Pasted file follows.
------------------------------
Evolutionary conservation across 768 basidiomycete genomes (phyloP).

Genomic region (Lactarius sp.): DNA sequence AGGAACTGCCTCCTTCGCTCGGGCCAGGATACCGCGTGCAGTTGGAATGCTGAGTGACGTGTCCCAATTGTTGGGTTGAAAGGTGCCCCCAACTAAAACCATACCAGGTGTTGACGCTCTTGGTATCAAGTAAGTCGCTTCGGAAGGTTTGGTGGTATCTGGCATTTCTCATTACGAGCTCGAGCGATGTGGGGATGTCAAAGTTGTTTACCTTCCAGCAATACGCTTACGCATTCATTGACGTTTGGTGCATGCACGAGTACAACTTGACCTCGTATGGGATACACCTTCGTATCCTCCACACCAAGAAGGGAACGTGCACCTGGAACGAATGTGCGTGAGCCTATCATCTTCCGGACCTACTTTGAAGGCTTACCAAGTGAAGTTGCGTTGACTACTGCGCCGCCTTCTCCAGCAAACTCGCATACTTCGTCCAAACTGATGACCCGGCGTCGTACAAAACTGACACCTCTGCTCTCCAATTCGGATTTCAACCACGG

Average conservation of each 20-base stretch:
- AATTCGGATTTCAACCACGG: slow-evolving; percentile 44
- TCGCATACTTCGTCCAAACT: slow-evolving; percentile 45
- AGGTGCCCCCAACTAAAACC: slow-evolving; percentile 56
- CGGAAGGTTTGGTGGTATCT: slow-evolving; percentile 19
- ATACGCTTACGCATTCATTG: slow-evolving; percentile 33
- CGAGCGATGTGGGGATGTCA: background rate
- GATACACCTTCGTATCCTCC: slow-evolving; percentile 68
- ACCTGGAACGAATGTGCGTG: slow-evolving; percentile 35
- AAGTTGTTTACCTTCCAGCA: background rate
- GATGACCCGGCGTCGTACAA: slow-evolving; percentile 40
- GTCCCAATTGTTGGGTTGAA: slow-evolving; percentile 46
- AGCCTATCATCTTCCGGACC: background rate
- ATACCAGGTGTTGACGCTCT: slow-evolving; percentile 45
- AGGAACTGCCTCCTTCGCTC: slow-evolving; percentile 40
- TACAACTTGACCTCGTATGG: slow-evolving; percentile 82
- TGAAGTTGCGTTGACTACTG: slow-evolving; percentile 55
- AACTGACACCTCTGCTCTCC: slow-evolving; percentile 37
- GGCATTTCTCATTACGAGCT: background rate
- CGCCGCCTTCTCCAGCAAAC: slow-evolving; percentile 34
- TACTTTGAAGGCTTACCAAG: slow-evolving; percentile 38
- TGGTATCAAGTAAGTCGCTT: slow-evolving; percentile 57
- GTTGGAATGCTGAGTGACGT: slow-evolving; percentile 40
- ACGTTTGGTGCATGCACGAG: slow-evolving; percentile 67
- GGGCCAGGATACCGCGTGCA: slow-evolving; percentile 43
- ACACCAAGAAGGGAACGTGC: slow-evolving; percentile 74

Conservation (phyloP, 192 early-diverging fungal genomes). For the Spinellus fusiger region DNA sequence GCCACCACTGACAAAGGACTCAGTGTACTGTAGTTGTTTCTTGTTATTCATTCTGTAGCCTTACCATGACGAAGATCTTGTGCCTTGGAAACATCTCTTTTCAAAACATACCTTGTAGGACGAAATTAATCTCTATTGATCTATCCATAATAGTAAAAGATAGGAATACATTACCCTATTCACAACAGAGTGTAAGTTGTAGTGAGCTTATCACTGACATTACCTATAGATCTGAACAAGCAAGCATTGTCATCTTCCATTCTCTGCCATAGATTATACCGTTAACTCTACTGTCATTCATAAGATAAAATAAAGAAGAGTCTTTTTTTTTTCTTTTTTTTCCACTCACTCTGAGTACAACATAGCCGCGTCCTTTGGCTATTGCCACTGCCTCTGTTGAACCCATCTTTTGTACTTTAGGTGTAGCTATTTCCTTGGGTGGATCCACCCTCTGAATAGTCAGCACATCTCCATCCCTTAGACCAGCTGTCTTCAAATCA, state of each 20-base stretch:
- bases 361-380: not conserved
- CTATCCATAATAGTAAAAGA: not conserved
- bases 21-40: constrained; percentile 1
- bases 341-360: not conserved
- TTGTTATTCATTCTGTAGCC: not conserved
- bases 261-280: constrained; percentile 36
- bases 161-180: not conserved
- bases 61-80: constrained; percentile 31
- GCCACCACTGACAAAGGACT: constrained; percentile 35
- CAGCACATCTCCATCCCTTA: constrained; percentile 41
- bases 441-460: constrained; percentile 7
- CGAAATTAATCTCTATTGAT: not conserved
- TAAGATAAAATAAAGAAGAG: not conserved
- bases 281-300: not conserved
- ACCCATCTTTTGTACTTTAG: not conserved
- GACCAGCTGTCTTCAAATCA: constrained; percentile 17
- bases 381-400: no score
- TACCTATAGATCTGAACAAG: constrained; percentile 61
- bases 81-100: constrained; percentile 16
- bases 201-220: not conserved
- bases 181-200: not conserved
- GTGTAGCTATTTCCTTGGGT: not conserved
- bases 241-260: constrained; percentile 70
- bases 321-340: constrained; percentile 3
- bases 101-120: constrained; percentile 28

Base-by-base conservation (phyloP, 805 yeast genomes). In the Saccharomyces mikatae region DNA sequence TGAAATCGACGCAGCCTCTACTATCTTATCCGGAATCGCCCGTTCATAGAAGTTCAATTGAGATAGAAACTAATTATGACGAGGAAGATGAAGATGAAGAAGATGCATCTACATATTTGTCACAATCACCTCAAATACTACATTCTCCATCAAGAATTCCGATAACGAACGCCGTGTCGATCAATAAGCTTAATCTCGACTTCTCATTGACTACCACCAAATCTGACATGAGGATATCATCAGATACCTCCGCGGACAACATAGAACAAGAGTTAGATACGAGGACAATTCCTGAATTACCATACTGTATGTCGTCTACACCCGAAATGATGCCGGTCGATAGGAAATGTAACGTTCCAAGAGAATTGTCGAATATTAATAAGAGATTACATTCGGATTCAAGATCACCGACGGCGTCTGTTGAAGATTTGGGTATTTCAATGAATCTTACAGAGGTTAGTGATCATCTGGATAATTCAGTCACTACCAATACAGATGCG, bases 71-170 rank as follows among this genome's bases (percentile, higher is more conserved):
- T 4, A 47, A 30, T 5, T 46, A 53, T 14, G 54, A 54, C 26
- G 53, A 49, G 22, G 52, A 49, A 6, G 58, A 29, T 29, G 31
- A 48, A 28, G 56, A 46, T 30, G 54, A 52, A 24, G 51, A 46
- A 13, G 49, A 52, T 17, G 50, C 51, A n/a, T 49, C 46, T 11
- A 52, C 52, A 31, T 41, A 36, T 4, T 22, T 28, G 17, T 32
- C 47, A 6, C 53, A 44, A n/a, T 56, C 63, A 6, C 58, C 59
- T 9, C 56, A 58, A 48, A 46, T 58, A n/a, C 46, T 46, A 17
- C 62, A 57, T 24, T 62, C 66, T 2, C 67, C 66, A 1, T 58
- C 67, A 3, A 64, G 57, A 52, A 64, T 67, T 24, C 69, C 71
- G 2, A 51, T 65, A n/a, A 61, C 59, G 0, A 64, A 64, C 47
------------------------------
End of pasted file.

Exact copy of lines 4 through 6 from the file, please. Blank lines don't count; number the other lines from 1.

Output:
- AATTCGGATTTCAACCACGG: slow-evolving; percentile 44
- TCGCATACTTCGTCCAAACT: slow-evolving; percentile 45
- AGGTGCCCCCAACTAAAACC: slow-evolving; percentile 56